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Listening to landlords


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From September 2022 to June 2023, Philip Garboden won’t be in his College of Social Sciences office in Saunders Hall. The Hawai‘I Community Reinvestment Corporation Distinguished Professor in Affordable Housing/Economics, Policy and Planning – housed in the Department of Urban and Regional Planning (DURP) and the UH Economic Research Organization (UHERO) – will be a Russell Sage Foundation Visiting Scholar in New York City. He will use that time to work on his forthcoming book, American Landlord (Princeton University Press) with co-author Eva Rosen, in the culmination of over a decade of work on the low-end housing market.

This Russell Sage Foundation recognition is a big deal for social scientists. Visiting scholars are provided a year of housing, salary support, and offices with access to electronic equipment and research materials to work on data analysis and writing projects. “I’m really excited, honestly,” said Garboden, who joined UH Mānoa in 2018. “I have wonderful colleagues at DURP and UHERO, but the pandemic has really kept everyone apart for the better part of two years. So I’m optimistically excited to be in a space explicitly designed for deep cross-pollination. And obviously, these relationships are something I can build on when returning to my regularly scheduled faculty position.”

Garboden grew up in Framingham, a commuting suburb of Boston. He attended Swarthmore College, a small liberal arts school outside of Philadelphia, where he met Caitlin Engelhard, who would become his wife. They both enrolled at Johns Hopkins University in Baltimore, Maryland – she attended medical school for a MD/PhD, he went on to earn two master’s degrees (in public policy and applied math/statistics) and a doctorate in sociology.

It was also at Johns Hopkins where Garboden met book co-author Rosen, who had a similar interest in the topics of housing vouchers and the importance of landlords. The two were part of a team that won a 2014 grant from the U.S. Department of Housing and Urban Development (HUD) to interview landlords, leading many years later to a book deal.

American Landlord will be based on over 150 interviews with landlords and property managers in four American cities to explore the supply-side dynamics of low-rent housing markets: Baltimore, Maryland; Cleveland, Ohio; Dallas, Texas; and Washington, D.C. Each interview lasted approximately two hours and was designed to focus on business strategies as well as professional and personal histories. The researchers also accompanied landlords as they went about their day-to-day – spending time in housing court, riding along with sheriff’s deputies as they conducted evictions, speaking with city officials and tenant advocates, attending real estate auctions and joining investor association meetings.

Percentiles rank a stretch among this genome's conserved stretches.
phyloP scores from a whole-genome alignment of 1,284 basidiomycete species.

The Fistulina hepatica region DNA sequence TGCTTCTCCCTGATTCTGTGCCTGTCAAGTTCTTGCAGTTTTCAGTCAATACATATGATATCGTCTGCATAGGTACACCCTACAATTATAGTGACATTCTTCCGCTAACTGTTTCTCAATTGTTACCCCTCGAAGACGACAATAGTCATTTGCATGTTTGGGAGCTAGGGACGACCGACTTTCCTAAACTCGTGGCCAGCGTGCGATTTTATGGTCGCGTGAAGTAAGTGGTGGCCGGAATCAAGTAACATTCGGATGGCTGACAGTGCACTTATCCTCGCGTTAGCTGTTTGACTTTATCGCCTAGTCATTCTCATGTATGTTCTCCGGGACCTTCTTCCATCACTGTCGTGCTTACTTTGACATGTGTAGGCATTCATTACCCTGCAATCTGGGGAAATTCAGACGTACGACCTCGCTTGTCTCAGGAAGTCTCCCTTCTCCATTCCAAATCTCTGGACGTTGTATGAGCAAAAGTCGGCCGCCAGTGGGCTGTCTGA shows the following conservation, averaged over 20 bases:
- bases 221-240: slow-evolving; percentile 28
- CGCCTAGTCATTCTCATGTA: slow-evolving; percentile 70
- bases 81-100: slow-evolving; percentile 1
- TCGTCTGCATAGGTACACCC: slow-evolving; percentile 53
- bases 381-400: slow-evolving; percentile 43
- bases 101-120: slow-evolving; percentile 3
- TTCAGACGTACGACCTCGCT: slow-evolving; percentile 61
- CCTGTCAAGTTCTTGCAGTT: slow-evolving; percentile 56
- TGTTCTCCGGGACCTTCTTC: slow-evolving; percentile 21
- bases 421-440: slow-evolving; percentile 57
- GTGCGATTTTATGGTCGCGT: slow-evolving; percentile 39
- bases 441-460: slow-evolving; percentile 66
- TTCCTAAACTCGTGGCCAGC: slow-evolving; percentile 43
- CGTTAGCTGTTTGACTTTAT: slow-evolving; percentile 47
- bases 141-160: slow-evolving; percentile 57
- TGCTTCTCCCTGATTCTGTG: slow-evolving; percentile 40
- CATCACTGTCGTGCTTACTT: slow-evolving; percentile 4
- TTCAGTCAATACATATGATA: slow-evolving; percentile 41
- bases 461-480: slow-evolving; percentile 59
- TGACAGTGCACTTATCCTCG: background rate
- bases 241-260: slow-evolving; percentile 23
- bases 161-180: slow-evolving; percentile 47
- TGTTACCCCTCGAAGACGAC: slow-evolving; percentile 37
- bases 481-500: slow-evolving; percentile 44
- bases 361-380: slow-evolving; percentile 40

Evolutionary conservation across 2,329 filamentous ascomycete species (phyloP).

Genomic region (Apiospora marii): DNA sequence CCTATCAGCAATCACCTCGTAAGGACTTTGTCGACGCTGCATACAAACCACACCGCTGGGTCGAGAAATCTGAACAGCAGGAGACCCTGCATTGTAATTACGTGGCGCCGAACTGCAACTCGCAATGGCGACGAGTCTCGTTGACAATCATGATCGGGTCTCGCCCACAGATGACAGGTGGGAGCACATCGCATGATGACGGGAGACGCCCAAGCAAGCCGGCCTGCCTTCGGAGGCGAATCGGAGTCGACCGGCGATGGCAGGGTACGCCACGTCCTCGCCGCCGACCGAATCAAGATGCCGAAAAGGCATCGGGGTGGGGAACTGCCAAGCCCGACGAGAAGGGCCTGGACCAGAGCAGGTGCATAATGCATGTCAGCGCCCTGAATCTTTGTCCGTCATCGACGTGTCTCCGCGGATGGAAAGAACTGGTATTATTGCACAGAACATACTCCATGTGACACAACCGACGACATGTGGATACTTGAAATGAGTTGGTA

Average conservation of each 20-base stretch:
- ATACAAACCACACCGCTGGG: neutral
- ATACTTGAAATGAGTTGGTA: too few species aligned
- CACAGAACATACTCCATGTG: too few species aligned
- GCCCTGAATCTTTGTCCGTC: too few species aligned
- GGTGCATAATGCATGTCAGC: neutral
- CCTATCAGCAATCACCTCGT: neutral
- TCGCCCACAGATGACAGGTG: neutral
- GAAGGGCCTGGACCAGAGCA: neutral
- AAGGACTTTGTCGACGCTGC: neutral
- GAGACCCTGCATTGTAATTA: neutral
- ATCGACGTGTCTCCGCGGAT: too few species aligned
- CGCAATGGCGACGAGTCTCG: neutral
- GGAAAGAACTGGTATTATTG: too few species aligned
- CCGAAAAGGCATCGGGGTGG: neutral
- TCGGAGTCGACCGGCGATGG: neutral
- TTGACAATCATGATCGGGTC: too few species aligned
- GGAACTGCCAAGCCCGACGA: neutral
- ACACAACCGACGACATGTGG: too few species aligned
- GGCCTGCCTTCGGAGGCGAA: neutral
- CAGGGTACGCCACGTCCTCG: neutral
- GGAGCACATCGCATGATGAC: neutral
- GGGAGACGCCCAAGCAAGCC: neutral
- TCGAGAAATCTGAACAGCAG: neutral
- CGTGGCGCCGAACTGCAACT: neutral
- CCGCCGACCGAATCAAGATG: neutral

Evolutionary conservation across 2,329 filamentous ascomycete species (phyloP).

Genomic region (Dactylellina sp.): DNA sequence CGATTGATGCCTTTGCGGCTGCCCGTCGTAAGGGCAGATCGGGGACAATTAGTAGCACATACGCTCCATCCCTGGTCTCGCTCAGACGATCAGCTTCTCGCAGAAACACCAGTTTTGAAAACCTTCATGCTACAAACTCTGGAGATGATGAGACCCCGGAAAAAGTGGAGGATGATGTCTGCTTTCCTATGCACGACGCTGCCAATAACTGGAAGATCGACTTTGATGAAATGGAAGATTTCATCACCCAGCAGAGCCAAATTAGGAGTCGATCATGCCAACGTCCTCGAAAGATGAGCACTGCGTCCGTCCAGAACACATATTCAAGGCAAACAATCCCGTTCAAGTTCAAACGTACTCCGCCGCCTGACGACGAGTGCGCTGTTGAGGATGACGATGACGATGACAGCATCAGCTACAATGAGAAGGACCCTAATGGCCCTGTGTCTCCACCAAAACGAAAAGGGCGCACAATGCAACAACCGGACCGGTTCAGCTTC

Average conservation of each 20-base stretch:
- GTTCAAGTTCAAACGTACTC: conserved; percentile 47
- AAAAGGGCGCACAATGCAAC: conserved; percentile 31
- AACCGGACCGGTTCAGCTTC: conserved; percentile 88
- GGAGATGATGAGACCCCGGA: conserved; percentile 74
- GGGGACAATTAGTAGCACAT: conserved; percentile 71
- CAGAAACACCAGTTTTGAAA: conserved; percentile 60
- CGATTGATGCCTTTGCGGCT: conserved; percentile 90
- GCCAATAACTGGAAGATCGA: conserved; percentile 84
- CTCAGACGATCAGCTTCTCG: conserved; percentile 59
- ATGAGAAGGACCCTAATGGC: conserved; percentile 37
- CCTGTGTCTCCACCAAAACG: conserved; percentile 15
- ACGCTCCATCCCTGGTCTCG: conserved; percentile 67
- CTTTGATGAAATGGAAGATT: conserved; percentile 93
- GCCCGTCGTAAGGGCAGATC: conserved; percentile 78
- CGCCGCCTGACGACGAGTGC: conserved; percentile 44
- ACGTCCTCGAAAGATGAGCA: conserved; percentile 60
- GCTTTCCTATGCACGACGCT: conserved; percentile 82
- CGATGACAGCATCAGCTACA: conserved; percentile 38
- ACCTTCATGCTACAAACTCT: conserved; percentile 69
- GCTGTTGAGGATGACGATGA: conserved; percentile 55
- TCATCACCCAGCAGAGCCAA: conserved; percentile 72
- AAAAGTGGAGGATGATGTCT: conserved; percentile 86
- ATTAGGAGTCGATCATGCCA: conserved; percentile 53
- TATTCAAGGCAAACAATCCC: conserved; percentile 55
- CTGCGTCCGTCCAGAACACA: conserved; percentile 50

And, oh, the stories Garboden has to tell. “The one I remember best was a former investment banker in Dallas who had semi-retired into real estate. He didn’t want to be interviewed formally, but he let me ride along with him for a couple of days,” he recalls. “My most vivid memory was when something in the back of his pickup got loose and he asked me to reach out the back window to try and hold it all down – all while his truck was screaming along the Dallas highways and he was actively screening tenants via text messages on his phone.”

Garboden also remembers a real estate investor with small, multiple investment properties who really struggled to make a living. “She’d almost lost everything when the housing bubble burst around 2007 and had experienced a lot of financial hardship. She was a divorcee with little to no marketable job experience, and she really felt that real estate was her path to wealth. When we spoke, most of her investments weren’t particularly profitable, but she was very committed. She’s doing it to this day.”

Overall, Garboden was pleasantly surprised by how many landlords were willing to be interviewed. “Whatever you may think about how power and influence actually works, landlords – like most people – don’t feel like their voices are heard in policy discussion. So they were mostly very interested in teaching us about what they do,” he said. 

Supplementing the interviews will be administrative data from HUD, which provides unit, landlord and tenant data for all voucher subsidized units. The book is structured to reveal the complexities and contradictions of rental housing America by revealing how landlords view and perform their work. Chapter titles include “The Enigma of the Low-End Rental Market,” “Getting in on the Ground Floor: The Motivation for Investment” and “The Professional Tenant: Mythologizing the Poor as both Pitiable and Punishable.”

The next academic year will be quite the change of pace for Garboden, wife Caitlin (a faculty member in psychiatry at the UH John A. Burns School of Medicine and a child psychiatrist at Queen’s Medical Center) and their three children, ages 10 to 3. “I couldn’t imagine being away from all of them for a year,” said Garboden. “The subsidized housing maxes out at two bedrooms, so we’ll be living cozy, but I think it will be a great adventure.”

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Philip Garboden
Philip Garboden